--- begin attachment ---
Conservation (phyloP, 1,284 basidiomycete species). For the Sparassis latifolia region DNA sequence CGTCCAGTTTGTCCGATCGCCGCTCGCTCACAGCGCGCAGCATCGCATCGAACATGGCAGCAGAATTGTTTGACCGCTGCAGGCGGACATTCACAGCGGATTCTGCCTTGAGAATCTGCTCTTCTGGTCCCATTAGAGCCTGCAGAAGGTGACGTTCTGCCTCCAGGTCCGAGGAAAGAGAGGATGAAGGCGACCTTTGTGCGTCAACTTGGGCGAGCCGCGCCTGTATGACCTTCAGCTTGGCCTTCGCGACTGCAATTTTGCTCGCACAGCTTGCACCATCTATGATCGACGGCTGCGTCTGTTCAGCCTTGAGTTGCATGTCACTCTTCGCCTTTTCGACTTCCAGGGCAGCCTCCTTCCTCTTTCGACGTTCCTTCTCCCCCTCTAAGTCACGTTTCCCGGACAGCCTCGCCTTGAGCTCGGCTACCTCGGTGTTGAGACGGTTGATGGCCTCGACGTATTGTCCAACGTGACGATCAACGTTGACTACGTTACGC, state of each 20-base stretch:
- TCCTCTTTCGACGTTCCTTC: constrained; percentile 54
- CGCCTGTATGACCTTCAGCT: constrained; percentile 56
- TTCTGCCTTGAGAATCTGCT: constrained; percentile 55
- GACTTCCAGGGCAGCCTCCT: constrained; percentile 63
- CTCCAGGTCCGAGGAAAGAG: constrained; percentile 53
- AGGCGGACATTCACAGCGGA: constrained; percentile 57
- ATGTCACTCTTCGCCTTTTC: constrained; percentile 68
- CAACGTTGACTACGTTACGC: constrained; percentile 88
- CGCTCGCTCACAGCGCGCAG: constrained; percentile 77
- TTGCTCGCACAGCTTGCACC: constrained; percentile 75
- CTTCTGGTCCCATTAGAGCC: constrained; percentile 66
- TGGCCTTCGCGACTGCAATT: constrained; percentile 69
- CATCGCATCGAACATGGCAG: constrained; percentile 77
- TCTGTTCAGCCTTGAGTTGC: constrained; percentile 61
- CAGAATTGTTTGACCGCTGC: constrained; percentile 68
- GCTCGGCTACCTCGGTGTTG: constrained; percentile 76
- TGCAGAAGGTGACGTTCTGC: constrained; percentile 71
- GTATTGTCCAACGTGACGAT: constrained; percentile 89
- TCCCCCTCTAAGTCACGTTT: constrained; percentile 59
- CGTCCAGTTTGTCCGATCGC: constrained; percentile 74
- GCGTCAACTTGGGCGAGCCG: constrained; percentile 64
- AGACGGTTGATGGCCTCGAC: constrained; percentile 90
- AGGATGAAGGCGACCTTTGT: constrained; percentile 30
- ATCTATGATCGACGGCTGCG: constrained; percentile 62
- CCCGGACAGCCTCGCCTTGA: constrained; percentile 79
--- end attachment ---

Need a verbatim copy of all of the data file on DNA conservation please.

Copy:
Conservation (phyloP, 1,284 basidiomycete species). For the Sparassis latifolia region DNA sequence CGTCCAGTTTGTCCGATCGCCGCTCGCTCACAGCGCGCAGCATCGCATCGAACATGGCAGCAGAATTGTTTGACCGCTGCAGGCGGACATTCACAGCGGATTCTGCCTTGAGAATCTGCTCTTCTGGTCCCATTAGAGCCTGCAGAAGGTGACGTTCTGCCTCCAGGTCCGAGGAAAGAGAGGATGAAGGCGACCTTTGTGCGTCAACTTGGGCGAGCCGCGCCTGTATGACCTTCAGCTTGGCCTTCGCGACTGCAATTTTGCTCGCACAGCTTGCACCATCTATGATCGACGGCTGCGTCTGTTCAGCCTTGAGTTGCATGTCACTCTTCGCCTTTTCGACTTCCAGGGCAGCCTCCTTCCTCTTTCGACGTTCCTTCTCCCCCTCTAAGTCACGTTTCCCGGACAGCCTCGCCTTGAGCTCGGCTACCTCGGTGTTGAGACGGTTGATGGCCTCGACGTATTGTCCAACGTGACGATCAACGTTGACTACGTTACGC, state of each 20-base stretch:
- TCCTCTTTCGACGTTCCTTC: constrained; percentile 54
- CGCCTGTATGACCTTCAGCT: constrained; percentile 56
- TTCTGCCTTGAGAATCTGCT: constrained; percentile 55
- GACTTCCAGGGCAGCCTCCT: constrained; percentile 63
- CTCCAGGTCCGAGGAAAGAG: constrained; percentile 53
- AGGCGGACATTCACAGCGGA: constrained; percentile 57
- ATGTCACTCTTCGCCTTTTC: constrained; percentile 68
- CAACGTTGACTACGTTACGC: constrained; percentile 88
- CGCTCGCTCACAGCGCGCAG: constrained; percentile 77
- TTGCTCGCACAGCTTGCACC: constrained; percentile 75
- CTTCTGGTCCCATTAGAGCC: constrained; percentile 66
- TGGCCTTCGCGACTGCAATT: constrained; percentile 69
- CATCGCATCGAACATGGCAG: constrained; percentile 77
- TCTGTTCAGCCTTGAGTTGC: constrained; percentile 61
- CAGAATTGTTTGACCGCTGC: constrained; percentile 68
- GCTCGGCTACCTCGGTGTTG: constrained; percentile 76
- TGCAGAAGGTGACGTTCTGC: constrained; percentile 71
- GTATTGTCCAACGTGACGAT: constrained; percentile 89
- TCCCCCTCTAAGTCACGTTT: constrained; percentile 59
- CGTCCAGTTTGTCCGATCGC: constrained; percentile 74
- GCGTCAACTTGGGCGAGCCG: constrained; percentile 64
- AGACGGTTGATGGCCTCGAC: constrained; percentile 90
- AGGATGAAGGCGACCTTTGT: constrained; percentile 30
- ATCTATGATCGACGGCTGCG: constrained; percentile 62
- CCCGGACAGCCTCGCCTTGA: constrained; percentile 79